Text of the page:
Politics

FRANKFORT— Democratic and Republican leaders in the Kentucky legislature are in a rare moment of accord on a top issue at the start of the 2015 session.

Senate President Robert Stivers, a Manchester Republican, and House Speaker Greg Stumbo, a Democrat out of Prestonsburg, are optimistic about the fate of a constitutional amendment to allow for a local option sales tax in the state.

Less than a month ago, Stumbo joined Louisville Mayor Greg Fischer and Lexington Mayor Jim Gray to announce that the local option sales tax would be the House’s top priority, labeling it House Bill 1. On Tuesday, Stumbo said he’s hearing positive preliminary feedback on the bill’s fate.

“Sen. Stivers said—and he said it very eloquently, I thought and pretty succinct—this is pure democracy, in its purest form, which I thought was a pretty positive sign,” Stumbo said. “And he also said something which I think is very appropriate and I hadn’t thought about. He mentioned that if we were going to do tax reform at some point in time…this is a tool.”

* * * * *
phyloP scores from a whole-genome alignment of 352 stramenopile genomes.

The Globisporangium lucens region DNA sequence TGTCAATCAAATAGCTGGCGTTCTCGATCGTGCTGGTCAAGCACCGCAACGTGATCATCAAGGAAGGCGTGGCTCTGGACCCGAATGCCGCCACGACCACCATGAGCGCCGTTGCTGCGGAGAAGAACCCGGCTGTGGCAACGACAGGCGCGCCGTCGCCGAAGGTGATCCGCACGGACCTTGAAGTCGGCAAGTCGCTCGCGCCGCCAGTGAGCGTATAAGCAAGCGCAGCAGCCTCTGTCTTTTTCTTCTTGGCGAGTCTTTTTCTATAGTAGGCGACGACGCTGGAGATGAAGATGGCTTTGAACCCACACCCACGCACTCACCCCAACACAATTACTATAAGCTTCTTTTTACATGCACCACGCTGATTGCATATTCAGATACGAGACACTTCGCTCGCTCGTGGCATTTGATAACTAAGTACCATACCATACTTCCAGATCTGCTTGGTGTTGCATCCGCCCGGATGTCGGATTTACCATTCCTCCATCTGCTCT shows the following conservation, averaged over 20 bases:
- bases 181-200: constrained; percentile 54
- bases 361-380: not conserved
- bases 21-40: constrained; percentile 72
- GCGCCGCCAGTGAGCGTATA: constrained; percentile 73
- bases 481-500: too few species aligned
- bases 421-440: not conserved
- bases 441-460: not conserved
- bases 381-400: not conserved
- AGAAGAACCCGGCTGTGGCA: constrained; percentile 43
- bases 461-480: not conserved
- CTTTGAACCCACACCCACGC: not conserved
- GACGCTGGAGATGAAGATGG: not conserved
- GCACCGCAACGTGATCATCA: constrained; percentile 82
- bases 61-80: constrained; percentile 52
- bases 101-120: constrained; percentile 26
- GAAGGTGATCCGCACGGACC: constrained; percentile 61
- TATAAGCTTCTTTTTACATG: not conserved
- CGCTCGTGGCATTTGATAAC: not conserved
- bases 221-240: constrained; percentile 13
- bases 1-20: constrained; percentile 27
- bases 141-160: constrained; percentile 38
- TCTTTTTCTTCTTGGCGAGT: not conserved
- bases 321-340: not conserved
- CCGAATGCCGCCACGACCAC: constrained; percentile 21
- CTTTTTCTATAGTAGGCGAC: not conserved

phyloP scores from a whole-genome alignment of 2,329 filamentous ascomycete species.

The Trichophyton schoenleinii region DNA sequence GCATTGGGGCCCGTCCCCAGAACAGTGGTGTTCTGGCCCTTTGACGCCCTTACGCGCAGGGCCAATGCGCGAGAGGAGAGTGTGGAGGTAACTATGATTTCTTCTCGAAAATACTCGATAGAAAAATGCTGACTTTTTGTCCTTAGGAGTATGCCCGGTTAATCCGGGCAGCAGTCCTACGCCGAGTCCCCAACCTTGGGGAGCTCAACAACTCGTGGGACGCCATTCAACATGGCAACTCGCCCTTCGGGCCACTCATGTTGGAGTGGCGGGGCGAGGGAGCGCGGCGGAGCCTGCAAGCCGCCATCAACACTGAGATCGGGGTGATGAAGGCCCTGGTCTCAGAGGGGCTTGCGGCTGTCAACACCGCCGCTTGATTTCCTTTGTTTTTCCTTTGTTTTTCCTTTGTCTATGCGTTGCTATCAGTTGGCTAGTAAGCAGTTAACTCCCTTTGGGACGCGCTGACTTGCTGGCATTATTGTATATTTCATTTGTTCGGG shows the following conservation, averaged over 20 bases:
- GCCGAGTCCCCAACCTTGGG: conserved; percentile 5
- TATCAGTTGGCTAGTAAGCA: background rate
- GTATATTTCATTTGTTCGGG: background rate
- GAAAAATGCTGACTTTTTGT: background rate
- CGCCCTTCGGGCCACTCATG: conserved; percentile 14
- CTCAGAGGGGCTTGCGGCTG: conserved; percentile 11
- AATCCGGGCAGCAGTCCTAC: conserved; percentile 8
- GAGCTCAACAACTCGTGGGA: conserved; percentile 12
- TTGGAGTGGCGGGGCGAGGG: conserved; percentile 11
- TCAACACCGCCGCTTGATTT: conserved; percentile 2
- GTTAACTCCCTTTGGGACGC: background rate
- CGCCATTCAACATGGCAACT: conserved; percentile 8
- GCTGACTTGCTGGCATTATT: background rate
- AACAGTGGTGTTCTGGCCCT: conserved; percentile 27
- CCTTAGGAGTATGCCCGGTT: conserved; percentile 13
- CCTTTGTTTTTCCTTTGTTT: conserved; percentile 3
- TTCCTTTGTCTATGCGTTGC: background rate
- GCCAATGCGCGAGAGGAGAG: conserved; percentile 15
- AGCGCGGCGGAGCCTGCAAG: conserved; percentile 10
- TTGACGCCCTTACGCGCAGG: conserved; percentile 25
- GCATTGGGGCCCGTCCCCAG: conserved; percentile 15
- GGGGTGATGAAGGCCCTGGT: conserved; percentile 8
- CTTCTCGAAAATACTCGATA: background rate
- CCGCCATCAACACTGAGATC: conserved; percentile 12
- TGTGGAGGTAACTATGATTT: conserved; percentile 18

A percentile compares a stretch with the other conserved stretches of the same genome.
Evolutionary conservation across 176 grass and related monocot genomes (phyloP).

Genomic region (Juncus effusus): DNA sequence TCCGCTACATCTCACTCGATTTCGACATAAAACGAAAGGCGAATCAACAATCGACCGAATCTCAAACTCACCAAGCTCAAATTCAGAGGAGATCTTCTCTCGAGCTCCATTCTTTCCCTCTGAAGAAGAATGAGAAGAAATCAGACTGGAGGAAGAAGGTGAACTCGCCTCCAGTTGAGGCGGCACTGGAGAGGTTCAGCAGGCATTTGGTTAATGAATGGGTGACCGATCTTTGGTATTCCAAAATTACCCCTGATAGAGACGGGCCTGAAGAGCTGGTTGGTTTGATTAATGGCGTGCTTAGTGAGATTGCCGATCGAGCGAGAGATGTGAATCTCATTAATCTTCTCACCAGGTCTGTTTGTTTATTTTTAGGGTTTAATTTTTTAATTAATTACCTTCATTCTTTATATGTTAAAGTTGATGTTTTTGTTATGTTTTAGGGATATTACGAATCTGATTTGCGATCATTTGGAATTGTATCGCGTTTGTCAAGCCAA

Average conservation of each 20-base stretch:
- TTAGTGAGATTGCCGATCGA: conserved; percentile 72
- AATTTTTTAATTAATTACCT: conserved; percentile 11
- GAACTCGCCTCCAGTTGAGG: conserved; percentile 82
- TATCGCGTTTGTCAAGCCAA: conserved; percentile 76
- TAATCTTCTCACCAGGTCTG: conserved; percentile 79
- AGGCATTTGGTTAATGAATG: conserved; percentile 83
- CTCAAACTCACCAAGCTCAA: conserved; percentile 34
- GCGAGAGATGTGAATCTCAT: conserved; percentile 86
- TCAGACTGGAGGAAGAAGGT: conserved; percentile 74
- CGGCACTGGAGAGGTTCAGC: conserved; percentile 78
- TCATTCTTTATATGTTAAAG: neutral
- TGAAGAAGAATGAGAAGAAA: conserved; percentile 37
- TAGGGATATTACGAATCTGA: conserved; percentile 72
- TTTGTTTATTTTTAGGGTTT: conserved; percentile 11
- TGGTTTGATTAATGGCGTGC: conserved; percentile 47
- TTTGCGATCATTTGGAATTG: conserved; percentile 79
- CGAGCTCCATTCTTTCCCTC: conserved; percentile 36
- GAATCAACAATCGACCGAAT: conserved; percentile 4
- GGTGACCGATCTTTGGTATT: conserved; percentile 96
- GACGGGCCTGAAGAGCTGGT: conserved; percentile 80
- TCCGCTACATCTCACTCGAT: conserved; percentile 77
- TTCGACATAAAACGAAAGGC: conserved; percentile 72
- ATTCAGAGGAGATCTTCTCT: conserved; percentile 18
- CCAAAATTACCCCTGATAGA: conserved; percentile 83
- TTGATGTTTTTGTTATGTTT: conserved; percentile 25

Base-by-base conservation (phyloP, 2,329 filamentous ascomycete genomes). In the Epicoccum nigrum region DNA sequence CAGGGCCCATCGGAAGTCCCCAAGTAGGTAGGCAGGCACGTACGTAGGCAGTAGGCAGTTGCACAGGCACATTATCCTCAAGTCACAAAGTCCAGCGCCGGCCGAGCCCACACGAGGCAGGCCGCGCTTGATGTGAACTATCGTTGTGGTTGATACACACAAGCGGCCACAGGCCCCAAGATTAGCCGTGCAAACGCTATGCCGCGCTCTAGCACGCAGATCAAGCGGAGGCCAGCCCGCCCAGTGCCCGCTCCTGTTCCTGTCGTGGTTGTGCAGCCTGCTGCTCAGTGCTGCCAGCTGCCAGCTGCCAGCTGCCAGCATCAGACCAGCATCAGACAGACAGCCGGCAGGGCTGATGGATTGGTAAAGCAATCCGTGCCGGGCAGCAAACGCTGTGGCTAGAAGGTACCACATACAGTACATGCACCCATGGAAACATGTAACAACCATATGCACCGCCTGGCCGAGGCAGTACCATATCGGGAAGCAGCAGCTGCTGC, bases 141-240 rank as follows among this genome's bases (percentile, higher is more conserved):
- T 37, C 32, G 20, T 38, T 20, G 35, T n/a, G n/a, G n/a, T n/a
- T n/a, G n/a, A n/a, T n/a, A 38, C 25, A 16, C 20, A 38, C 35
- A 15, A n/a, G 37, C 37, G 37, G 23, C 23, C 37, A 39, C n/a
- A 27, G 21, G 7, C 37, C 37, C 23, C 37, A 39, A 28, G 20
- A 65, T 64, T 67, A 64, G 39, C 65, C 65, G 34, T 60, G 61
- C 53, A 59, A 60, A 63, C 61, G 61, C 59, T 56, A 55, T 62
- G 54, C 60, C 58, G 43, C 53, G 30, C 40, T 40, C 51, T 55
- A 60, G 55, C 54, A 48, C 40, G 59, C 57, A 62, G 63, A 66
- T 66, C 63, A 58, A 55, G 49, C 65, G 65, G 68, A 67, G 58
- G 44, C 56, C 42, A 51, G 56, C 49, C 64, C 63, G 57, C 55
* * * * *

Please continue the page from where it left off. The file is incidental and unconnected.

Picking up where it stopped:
Senate President Robert Stivers, rightRae Hodge | wfpl.org

Senate President Robert Stivers, right

On Tuesday, the first day of the 2015 session, Stivers said he is fully supportive of the bill.

“You call it a local option sales tax. I call it a local option for people to decide their own fate,” Stivers said.

“I’m not going to push it. I’m not going to impose my will on the body but that’s democracy in its purest form. I could be for that. And I’ve said that publicly, that you go back to a local level on a sales tax that is evenly applied and if the residents of Jefferson County want to do that, then they’ll have the opportunity to vote on that.”

The most vocal opposition to the measure comes from left-leaning Democrats, including state Rep. Jim Wayne, of Louisville. Wayne fought against the local option sales tax last year.

“It disproportionately effects the poor, and asks them to pay for projects that benefit the wealthy,” Wayne said Tuesday.

House Bill 1 must first be assigned to a committee before reaching a full vote on the House floor, where it is expected to pass.